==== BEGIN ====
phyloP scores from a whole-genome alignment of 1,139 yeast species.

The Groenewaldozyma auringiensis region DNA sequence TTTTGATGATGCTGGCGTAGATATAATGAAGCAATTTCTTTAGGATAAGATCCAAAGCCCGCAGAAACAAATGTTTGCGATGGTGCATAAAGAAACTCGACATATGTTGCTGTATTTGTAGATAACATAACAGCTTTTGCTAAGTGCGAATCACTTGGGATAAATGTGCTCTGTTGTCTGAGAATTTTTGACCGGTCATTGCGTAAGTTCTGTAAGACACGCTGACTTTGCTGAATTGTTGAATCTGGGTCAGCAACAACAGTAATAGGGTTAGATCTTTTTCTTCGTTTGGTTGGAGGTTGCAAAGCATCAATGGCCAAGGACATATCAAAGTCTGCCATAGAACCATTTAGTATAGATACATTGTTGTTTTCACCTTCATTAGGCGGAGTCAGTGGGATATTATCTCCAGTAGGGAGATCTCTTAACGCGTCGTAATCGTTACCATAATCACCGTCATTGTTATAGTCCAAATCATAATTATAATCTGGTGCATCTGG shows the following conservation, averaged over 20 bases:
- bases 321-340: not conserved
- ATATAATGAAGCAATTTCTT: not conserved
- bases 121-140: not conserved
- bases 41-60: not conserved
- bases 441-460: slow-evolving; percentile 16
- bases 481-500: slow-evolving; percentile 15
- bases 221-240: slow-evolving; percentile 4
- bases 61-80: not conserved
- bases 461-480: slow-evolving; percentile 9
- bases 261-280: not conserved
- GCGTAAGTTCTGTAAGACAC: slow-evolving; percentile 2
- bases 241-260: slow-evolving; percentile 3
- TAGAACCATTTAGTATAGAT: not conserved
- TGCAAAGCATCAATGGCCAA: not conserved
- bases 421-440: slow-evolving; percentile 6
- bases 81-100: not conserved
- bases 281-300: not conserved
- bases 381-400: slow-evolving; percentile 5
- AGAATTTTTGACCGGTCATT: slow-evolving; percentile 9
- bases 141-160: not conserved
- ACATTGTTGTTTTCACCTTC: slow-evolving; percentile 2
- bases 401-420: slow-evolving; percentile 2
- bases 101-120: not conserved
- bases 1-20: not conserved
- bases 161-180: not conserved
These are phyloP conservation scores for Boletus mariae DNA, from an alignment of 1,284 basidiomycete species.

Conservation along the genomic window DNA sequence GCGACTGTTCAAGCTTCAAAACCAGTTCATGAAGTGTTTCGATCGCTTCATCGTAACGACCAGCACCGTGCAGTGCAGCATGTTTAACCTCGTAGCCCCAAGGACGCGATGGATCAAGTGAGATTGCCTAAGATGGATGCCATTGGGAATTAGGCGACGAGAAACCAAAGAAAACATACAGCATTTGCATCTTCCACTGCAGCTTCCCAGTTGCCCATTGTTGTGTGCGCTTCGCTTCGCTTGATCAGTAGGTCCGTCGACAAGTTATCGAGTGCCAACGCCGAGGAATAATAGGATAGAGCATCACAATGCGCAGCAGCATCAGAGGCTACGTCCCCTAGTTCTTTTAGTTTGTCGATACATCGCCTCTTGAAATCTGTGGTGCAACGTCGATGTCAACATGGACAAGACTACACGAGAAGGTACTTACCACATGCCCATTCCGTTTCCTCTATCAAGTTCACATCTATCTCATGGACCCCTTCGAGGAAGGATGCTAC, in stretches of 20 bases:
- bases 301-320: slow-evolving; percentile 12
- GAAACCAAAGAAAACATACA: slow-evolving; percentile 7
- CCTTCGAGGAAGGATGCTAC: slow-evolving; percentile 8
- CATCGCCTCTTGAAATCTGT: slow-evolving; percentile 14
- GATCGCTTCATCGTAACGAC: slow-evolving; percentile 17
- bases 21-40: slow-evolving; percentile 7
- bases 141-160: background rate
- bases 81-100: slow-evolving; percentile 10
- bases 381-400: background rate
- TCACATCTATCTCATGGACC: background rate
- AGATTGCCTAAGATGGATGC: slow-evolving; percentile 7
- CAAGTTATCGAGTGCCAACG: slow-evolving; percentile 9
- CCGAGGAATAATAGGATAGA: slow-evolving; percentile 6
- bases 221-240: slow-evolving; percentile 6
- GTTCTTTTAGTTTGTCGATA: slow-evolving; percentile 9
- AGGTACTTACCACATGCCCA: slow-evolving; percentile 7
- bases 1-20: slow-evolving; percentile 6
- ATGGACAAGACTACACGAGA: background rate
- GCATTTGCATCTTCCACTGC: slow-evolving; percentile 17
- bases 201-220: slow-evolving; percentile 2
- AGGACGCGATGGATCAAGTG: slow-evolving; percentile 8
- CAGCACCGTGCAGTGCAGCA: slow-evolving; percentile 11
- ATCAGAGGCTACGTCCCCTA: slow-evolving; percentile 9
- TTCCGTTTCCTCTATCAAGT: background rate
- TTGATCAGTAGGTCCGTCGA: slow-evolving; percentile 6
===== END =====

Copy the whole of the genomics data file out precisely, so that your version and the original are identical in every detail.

phyloP scores from a whole-genome alignment of 1,139 yeast species.

The Groenewaldozyma auringiensis region DNA sequence TTTTGATGATGCTGGCGTAGATATAATGAAGCAATTTCTTTAGGATAAGATCCAAAGCCCGCAGAAACAAATGTTTGCGATGGTGCATAAAGAAACTCGACATATGTTGCTGTATTTGTAGATAACATAACAGCTTTTGCTAAGTGCGAATCACTTGGGATAAATGTGCTCTGTTGTCTGAGAATTTTTGACCGGTCATTGCGTAAGTTCTGTAAGACACGCTGACTTTGCTGAATTGTTGAATCTGGGTCAGCAACAACAGTAATAGGGTTAGATCTTTTTCTTCGTTTGGTTGGAGGTTGCAAAGCATCAATGGCCAAGGACATATCAAAGTCTGCCATAGAACCATTTAGTATAGATACATTGTTGTTTTCACCTTCATTAGGCGGAGTCAGTGGGATATTATCTCCAGTAGGGAGATCTCTTAACGCGTCGTAATCGTTACCATAATCACCGTCATTGTTATAGTCCAAATCATAATTATAATCTGGTGCATCTGG shows the following conservation, averaged over 20 bases:
- bases 321-340: not conserved
- ATATAATGAAGCAATTTCTT: not conserved
- bases 121-140: not conserved
- bases 41-60: not conserved
- bases 441-460: slow-evolving; percentile 16
- bases 481-500: slow-evolving; percentile 15
- bases 221-240: slow-evolving; percentile 4
- bases 61-80: not conserved
- bases 461-480: slow-evolving; percentile 9
- bases 261-280: not conserved
- GCGTAAGTTCTGTAAGACAC: slow-evolving; percentile 2
- bases 241-260: slow-evolving; percentile 3
- TAGAACCATTTAGTATAGAT: not conserved
- TGCAAAGCATCAATGGCCAA: not conserved
- bases 421-440: slow-evolving; percentile 6
- bases 81-100: not conserved
- bases 281-300: not conserved
- bases 381-400: slow-evolving; percentile 5
- AGAATTTTTGACCGGTCATT: slow-evolving; percentile 9
- bases 141-160: not conserved
- ACATTGTTGTTTTCACCTTC: slow-evolving; percentile 2
- bases 401-420: slow-evolving; percentile 2
- bases 101-120: not conserved
- bases 1-20: not conserved
- bases 161-180: not conserved
These are phyloP conservation scores for Boletus mariae DNA, from an alignment of 1,284 basidiomycete species.

Conservation along the genomic window DNA sequence GCGACTGTTCAAGCTTCAAAACCAGTTCATGAAGTGTTTCGATCGCTTCATCGTAACGACCAGCACCGTGCAGTGCAGCATGTTTAACCTCGTAGCCCCAAGGACGCGATGGATCAAGTGAGATTGCCTAAGATGGATGCCATTGGGAATTAGGCGACGAGAAACCAAAGAAAACATACAGCATTTGCATCTTCCACTGCAGCTTCCCAGTTGCCCATTGTTGTGTGCGCTTCGCTTCGCTTGATCAGTAGGTCCGTCGACAAGTTATCGAGTGCCAACGCCGAGGAATAATAGGATAGAGCATCACAATGCGCAGCAGCATCAGAGGCTACGTCCCCTAGTTCTTTTAGTTTGTCGATACATCGCCTCTTGAAATCTGTGGTGCAACGTCGATGTCAACATGGACAAGACTACACGAGAAGGTACTTACCACATGCCCATTCCGTTTCCTCTATCAAGTTCACATCTATCTCATGGACCCCTTCGAGGAAGGATGCTAC, in stretches of 20 bases:
- bases 301-320: slow-evolving; percentile 12
- GAAACCAAAGAAAACATACA: slow-evolving; percentile 7
- CCTTCGAGGAAGGATGCTAC: slow-evolving; percentile 8
- CATCGCCTCTTGAAATCTGT: slow-evolving; percentile 14
- GATCGCTTCATCGTAACGAC: slow-evolving; percentile 17
- bases 21-40: slow-evolving; percentile 7
- bases 141-160: background rate
- bases 81-100: slow-evolving; percentile 10
- bases 381-400: background rate
- TCACATCTATCTCATGGACC: background rate
- AGATTGCCTAAGATGGATGC: slow-evolving; percentile 7
- CAAGTTATCGAGTGCCAACG: slow-evolving; percentile 9
- CCGAGGAATAATAGGATAGA: slow-evolving; percentile 6
- bases 221-240: slow-evolving; percentile 6
- GTTCTTTTAGTTTGTCGATA: slow-evolving; percentile 9
- AGGTACTTACCACATGCCCA: slow-evolving; percentile 7
- bases 1-20: slow-evolving; percentile 6
- ATGGACAAGACTACACGAGA: background rate
- GCATTTGCATCTTCCACTGC: slow-evolving; percentile 17
- bases 201-220: slow-evolving; percentile 2
- AGGACGCGATGGATCAAGTG: slow-evolving; percentile 8
- CAGCACCGTGCAGTGCAGCA: slow-evolving; percentile 11
- ATCAGAGGCTACGTCCCCTA: slow-evolving; percentile 9
- TTCCGTTTCCTCTATCAAGT: background rate
- TTGATCAGTAGGTCCGTCGA: slow-evolving; percentile 6